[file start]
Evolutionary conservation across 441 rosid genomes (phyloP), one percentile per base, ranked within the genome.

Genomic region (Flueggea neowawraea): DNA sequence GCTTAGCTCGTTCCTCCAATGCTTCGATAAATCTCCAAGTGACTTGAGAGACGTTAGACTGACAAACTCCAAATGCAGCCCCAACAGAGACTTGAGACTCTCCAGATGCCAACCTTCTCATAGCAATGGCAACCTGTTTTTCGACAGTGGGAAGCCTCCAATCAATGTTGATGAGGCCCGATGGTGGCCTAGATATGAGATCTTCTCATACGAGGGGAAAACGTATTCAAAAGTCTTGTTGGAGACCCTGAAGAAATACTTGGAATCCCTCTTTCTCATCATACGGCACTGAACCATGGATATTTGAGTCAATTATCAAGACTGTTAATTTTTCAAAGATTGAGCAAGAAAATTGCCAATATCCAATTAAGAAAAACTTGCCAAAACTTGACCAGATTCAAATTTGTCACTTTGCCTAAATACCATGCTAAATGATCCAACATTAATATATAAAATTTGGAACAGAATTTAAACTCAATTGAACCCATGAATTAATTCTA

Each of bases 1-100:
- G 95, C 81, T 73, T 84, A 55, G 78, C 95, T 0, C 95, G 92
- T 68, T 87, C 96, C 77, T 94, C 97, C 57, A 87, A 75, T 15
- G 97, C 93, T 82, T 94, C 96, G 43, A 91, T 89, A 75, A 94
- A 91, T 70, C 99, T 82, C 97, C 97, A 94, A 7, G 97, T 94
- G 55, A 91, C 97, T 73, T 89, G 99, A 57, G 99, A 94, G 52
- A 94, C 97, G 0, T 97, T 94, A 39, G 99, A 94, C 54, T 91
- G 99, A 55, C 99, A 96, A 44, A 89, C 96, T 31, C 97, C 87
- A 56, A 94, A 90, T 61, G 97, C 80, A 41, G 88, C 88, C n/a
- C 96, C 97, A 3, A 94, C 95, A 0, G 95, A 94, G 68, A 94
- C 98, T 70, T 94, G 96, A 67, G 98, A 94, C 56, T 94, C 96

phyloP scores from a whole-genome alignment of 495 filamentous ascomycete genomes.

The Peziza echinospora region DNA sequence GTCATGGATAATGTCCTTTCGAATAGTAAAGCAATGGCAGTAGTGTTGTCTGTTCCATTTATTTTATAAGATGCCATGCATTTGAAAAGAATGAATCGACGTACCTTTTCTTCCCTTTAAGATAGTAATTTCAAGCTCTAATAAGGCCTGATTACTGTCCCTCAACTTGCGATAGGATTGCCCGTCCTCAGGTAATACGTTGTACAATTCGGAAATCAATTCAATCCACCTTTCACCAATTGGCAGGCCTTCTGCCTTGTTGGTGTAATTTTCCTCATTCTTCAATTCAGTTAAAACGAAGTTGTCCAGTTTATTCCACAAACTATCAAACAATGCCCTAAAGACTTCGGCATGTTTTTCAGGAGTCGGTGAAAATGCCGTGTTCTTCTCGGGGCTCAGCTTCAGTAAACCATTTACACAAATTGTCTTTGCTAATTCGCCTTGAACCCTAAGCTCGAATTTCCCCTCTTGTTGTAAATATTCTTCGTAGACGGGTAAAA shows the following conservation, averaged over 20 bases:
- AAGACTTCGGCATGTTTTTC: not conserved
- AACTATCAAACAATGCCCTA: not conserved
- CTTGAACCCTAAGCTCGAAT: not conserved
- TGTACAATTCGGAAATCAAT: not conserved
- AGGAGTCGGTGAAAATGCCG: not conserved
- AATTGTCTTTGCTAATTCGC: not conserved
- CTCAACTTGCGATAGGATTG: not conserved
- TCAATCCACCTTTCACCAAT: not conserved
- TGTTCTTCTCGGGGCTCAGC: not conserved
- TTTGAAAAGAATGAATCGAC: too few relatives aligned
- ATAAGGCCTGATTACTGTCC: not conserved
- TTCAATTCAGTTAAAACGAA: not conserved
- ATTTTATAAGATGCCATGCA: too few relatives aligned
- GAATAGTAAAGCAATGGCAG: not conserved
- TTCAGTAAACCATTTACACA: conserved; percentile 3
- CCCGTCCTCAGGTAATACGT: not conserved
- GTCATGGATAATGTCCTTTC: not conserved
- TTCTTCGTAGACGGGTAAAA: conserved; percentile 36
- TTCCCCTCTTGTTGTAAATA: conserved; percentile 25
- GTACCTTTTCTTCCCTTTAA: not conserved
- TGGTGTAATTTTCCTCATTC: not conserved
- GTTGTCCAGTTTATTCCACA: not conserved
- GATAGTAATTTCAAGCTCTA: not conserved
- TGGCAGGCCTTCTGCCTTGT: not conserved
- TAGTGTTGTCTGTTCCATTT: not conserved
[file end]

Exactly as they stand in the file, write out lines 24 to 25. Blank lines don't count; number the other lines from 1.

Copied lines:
- TGTTCTTCTCGGGGCTCAGC: not conserved
- TTTGAAAAGAATGAATCGAC: too few relatives aligned